Lenovo Expects to Finally Slow Smartphone Bleeding Next Year

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Lenovo 1Q Profit Beats on Cost Cuts, New Smartphones
  • CEO Yang Yuanqing predicts a complete turnaround in 2017/18
  • Net income exceeded estimates due to cost cuts, asset sales

Lenovo Group Ltd. expects its loss-making smartphone business to turn a corner next fiscal year as it shifts toward higher-end devices and ramps up marketing in the U.S. and China.

The world’s largest PC maker is counting on a revival of the Motorola smartphone business it bought for $2.8 billion to make up for a declining computer industry. The Chinese company emphasized that premium gadgets -- such as an upcoming smartphone with augmented reality capabilities -- should help stabilize the division in the second half and revive its faltering consumer business.

Yang Yuanqing
Yang Yuanqing
Photographer: Justin Chin/Bloomberg

“I hope we can completely turn around the business in the next fiscal year,” Chief Executive Officer Yang Yuanqing told analysts on a call. But he stopped short of saying the unit will finally make a profit -- a target that’s consistently eluded Lenovo since its 2014 acquisition of the U.S. name.

“Integrating the mobile business needs time, it took several years for us to integrate the PC business” after acquiring it from IBM, he told Bloomberg News before the call. “But writing down Motorola is never an option.”

In the interim, Lenovo has slowly relinquished smartphone market share in its home market to aggressive rivals from Huawei Technologies Inc. to Oppo and Vivo. But it’s now willing to spend “heavily” on advertising and marketing to try and fulfill an ambition of becoming a top-three player in global smartphones, Yang said without specifying a timeframe.

To read a Gadfly column on Lenovo’s earnings, click here.

Lenovo posted a first-quarter profit that exceeded estimates. But that came mainly on the back of cost cuts and asset sales, which helped to make up for sluggish demand for smartphones and personal computers. Net income rose 64 percent to $173 million in the period ended June, outpacing the $111 million average of analysts’ estimates. Sales fell 6.2 percent to $10.06 billion.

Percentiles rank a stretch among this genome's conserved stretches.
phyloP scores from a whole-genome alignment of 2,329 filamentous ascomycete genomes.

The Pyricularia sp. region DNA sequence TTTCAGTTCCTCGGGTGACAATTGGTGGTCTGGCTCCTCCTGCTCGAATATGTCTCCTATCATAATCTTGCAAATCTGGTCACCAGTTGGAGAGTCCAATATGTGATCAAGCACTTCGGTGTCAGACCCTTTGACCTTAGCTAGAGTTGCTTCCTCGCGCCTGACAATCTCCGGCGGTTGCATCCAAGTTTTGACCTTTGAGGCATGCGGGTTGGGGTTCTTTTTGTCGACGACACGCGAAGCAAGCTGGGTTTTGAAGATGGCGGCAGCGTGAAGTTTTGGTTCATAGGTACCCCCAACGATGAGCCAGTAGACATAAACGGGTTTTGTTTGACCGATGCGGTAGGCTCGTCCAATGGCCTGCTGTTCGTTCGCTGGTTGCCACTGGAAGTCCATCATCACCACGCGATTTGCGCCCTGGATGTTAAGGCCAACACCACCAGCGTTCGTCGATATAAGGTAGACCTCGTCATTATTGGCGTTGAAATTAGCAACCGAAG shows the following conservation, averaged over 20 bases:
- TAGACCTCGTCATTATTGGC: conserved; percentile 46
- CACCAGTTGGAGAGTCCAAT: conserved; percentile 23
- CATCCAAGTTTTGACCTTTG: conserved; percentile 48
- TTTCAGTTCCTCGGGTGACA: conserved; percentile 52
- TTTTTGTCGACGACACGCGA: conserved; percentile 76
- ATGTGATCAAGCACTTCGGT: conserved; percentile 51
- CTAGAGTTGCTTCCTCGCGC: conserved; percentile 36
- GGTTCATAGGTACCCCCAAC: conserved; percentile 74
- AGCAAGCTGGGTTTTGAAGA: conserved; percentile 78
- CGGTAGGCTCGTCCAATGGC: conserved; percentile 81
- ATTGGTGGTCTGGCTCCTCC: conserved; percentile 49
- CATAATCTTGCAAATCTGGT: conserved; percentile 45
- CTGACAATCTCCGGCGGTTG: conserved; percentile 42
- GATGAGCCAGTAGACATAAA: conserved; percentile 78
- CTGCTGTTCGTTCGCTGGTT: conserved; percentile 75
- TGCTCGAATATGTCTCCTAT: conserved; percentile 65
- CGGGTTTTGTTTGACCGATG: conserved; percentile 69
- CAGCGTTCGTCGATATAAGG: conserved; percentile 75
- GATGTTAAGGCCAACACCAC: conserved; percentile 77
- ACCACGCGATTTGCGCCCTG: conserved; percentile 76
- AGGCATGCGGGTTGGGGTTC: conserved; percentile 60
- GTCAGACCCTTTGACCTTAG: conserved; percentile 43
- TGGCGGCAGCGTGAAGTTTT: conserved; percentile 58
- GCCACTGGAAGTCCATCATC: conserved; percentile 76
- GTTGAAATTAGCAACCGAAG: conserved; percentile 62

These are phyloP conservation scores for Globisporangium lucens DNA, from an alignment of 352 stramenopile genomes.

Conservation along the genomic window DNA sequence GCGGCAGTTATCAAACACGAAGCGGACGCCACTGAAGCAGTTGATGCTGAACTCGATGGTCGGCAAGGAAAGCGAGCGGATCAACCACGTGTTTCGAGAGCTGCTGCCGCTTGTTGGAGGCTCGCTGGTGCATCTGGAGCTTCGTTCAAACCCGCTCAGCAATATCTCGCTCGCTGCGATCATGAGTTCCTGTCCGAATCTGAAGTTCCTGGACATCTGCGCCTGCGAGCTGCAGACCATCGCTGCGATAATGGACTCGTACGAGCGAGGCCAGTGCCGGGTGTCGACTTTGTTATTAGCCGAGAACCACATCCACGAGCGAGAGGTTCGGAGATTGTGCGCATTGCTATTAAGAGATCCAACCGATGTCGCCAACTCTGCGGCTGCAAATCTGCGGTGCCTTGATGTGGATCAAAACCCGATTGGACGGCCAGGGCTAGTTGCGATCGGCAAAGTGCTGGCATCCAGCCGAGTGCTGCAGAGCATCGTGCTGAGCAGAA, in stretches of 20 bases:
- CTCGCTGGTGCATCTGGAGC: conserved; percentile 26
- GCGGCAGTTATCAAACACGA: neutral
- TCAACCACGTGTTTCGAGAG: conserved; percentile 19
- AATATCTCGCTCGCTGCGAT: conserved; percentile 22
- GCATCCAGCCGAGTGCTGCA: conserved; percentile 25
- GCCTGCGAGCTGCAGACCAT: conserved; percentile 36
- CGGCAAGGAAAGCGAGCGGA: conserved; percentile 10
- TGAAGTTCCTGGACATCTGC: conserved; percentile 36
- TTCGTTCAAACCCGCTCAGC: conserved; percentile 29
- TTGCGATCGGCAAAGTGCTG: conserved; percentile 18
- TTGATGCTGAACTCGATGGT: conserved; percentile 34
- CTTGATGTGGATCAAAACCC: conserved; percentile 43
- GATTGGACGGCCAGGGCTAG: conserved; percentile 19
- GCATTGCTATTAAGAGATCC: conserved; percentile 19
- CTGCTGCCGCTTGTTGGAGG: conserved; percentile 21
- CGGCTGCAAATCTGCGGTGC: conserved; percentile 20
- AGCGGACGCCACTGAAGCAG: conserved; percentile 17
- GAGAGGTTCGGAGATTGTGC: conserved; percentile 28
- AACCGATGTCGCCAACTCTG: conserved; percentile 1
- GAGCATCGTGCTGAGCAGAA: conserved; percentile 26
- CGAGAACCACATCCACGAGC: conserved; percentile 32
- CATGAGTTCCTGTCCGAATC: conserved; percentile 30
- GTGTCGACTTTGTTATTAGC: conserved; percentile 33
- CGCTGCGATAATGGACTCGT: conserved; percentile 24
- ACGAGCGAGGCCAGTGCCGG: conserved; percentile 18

Shares of Lenovo rose 5.2 percent in Hong Kong to close at their highest in more than three months. The stock remains down about 30 percent this year.

The company had embarked on a plan to cut $1.35 billion from annual costs and eliminate 3,200 jobs, an effort that is now showing up in quarterly results. The challenge now will be to expand internationally, while investing in key technology such as cloud computing, artificial intelligence, robotics and internet services, the company said.

“They reduced some employee benefits costs and they unloaded some non-core assets and made some money off that,” said Alberto Moel, an analyst at Sanford C. Bernstein. “It’s consistent with what they said they were going to do.”

The world’s biggest PC maker decreased headcount costs by $76 million and also shed non-core assets, helping to make up for fewer shipments in its top two divisions. While Lenovo introduced new Motorola handsets, it sold 31 percent fewer units in the latest quarter. Total PC shipments declined 2 percent. Many of the efficiencies came out of Lenovo’s American division, the company said.

— With assistance by David Ramli, and Yuan Gao

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